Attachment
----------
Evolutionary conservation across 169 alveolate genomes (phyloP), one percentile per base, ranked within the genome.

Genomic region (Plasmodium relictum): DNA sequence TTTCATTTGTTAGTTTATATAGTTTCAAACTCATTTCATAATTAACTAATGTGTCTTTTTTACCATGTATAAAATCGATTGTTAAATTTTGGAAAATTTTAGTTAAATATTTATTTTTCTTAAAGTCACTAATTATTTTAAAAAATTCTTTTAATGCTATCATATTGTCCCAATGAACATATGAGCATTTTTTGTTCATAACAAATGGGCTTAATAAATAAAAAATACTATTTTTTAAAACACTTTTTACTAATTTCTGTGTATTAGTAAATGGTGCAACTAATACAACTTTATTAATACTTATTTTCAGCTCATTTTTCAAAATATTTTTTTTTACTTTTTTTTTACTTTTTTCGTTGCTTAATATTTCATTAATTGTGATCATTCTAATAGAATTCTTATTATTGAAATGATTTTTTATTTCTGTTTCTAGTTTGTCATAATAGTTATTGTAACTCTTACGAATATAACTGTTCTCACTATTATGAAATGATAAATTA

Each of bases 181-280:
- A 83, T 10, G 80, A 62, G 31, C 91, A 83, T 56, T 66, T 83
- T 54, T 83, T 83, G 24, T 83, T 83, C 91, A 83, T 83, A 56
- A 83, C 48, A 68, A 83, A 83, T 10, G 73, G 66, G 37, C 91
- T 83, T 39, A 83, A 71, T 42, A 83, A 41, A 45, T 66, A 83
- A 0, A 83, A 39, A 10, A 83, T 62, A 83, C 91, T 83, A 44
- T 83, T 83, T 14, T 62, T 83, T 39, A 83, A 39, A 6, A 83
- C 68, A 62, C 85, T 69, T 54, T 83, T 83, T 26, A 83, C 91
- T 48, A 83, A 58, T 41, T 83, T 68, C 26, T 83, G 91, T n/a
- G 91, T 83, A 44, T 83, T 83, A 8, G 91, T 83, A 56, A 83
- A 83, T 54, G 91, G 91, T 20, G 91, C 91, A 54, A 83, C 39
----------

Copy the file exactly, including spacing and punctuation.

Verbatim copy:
Evolutionary conservation across 169 alveolate genomes (phyloP), one percentile per base, ranked within the genome.

Genomic region (Plasmodium relictum): DNA sequence TTTCATTTGTTAGTTTATATAGTTTCAAACTCATTTCATAATTAACTAATGTGTCTTTTTTACCATGTATAAAATCGATTGTTAAATTTTGGAAAATTTTAGTTAAATATTTATTTTTCTTAAAGTCACTAATTATTTTAAAAAATTCTTTTAATGCTATCATATTGTCCCAATGAACATATGAGCATTTTTTGTTCATAACAAATGGGCTTAATAAATAAAAAATACTATTTTTTAAAACACTTTTTACTAATTTCTGTGTATTAGTAAATGGTGCAACTAATACAACTTTATTAATACTTATTTTCAGCTCATTTTTCAAAATATTTTTTTTTACTTTTTTTTTACTTTTTTCGTTGCTTAATATTTCATTAATTGTGATCATTCTAATAGAATTCTTATTATTGAAATGATTTTTTATTTCTGTTTCTAGTTTGTCATAATAGTTATTGTAACTCTTACGAATATAACTGTTCTCACTATTATGAAATGATAAATTA

Each of bases 181-280:
- A 83, T 10, G 80, A 62, G 31, C 91, A 83, T 56, T 66, T 83
- T 54, T 83, T 83, G 24, T 83, T 83, C 91, A 83, T 83, A 56
- A 83, C 48, A 68, A 83, A 83, T 10, G 73, G 66, G 37, C 91
- T 83, T 39, A 83, A 71, T 42, A 83, A 41, A 45, T 66, A 83
- A 0, A 83, A 39, A 10, A 83, T 62, A 83, C 91, T 83, A 44
- T 83, T 83, T 14, T 62, T 83, T 39, A 83, A 39, A 6, A 83
- C 68, A 62, C 85, T 69, T 54, T 83, T 83, T 26, A 83, C 91
- T 48, A 83, A 58, T 41, T 83, T 68, C 26, T 83, G 91, T n/a
- G 91, T 83, A 44, T 83, T 83, A 8, G 91, T 83, A 56, A 83
- A 83, T 54, G 91, G 91, T 20, G 91, C 91, A 54, A 83, C 39